daughter accepts father’s vow to God to die in exchange for his victory. [O. T.: Judges 11:30–40]
Allusions—Cultural, Literary, Biblical, and Historical: A Thematic Dictionary. Copyright 2008 The Gale Group, Inc. All rights reserved.
References in classic literature ?
I remember when puppet-shows were made of good scripture stories, as Jephthah's Rash Vow, and such good things, and when wicked people were carried away by the devil.
That Jephthah's fellow citizens allow him to sacrifice his daughter reflects almost as poorly on them as on him.
Such women's welcomes to their men include the celebration with a bitter end with which Jephthah's daughter welcomed her father home (Judg.11:32-34) and the celebration of David's victories over the Philistines (I Sam.
Yet these heroic portraits are overshadowed by more bleak and memorable ones: Jephthah's victim daughter, Samson's treacherous Delilah, and the nameless concubine at Gibeah whose fate reads like a horror script.
The liberating figures of Moses and Miriam find more troubling counterparts in Isaac and Jephthah's daughter as Eichler-Levine interrogates the biblical trope of the sacrificial child.
This attempted transformation of narcissism may be related to classical and biblical mythological allusions involving the tragic objectification of female figures in the service of masculine self-idealization, for example Jephthah's daughter, beloved only child in Judges 11, tragically sacrificed by her father because he has promised God to offer up the first thing that emerges from his door in exchange for military victory over his enemies.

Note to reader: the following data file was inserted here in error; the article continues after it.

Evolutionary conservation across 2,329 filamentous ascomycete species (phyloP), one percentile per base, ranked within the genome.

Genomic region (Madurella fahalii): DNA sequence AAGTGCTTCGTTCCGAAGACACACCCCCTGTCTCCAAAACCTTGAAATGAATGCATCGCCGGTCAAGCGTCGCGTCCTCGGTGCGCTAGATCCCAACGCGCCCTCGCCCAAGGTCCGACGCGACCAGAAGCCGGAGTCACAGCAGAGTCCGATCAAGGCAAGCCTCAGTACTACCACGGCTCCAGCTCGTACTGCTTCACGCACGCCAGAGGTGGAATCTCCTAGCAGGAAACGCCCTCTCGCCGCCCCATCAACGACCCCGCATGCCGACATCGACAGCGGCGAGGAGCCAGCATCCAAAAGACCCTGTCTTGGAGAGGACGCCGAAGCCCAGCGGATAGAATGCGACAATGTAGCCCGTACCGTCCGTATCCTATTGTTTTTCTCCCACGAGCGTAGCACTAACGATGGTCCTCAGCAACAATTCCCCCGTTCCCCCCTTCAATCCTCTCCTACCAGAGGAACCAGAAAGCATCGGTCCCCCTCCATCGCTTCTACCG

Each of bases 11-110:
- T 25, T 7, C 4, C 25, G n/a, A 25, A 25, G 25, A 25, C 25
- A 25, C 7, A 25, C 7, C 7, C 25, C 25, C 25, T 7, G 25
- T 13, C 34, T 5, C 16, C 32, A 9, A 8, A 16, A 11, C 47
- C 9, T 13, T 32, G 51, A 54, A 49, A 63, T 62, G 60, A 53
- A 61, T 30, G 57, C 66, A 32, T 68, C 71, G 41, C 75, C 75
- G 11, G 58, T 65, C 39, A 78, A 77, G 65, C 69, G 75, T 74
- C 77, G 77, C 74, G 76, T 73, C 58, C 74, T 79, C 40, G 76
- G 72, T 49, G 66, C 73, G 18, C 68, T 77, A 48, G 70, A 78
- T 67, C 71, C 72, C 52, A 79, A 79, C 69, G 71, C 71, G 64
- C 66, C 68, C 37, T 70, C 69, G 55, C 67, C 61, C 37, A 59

"Jephthah's Daughter" is described as the composer's only concert aria.
In "Jiftachs Tochter," Gross maintains that Judges 11:29-40 presents Jephthah's daughter as self-confident, fully aware of her father's predicament, and willing and able to choose freely the fate she suffers.
In the Middle Ages, Jewish commentaries offered alternatives to the carrying out of Jephthah's vow concluding that Yael was consecrated as a perpetual virgin or was secluded in a house outside the city where all her needs were met (but this was a kind of compulsory, non-negotiable house arrest)!
Still, to see no reference to Joshua (especially, for example, the battle at Ai), or of the "sacrifice" of Jephthah's daughter (i.e., reflecting, as it does, the intersection of gender with mimetic violence--only Alan Segal comments on this), seemed to me curious gaps.
In a sermon preached in the chapel of the college in 2012, he chose the story of Jephthah's daughter from Judges 11.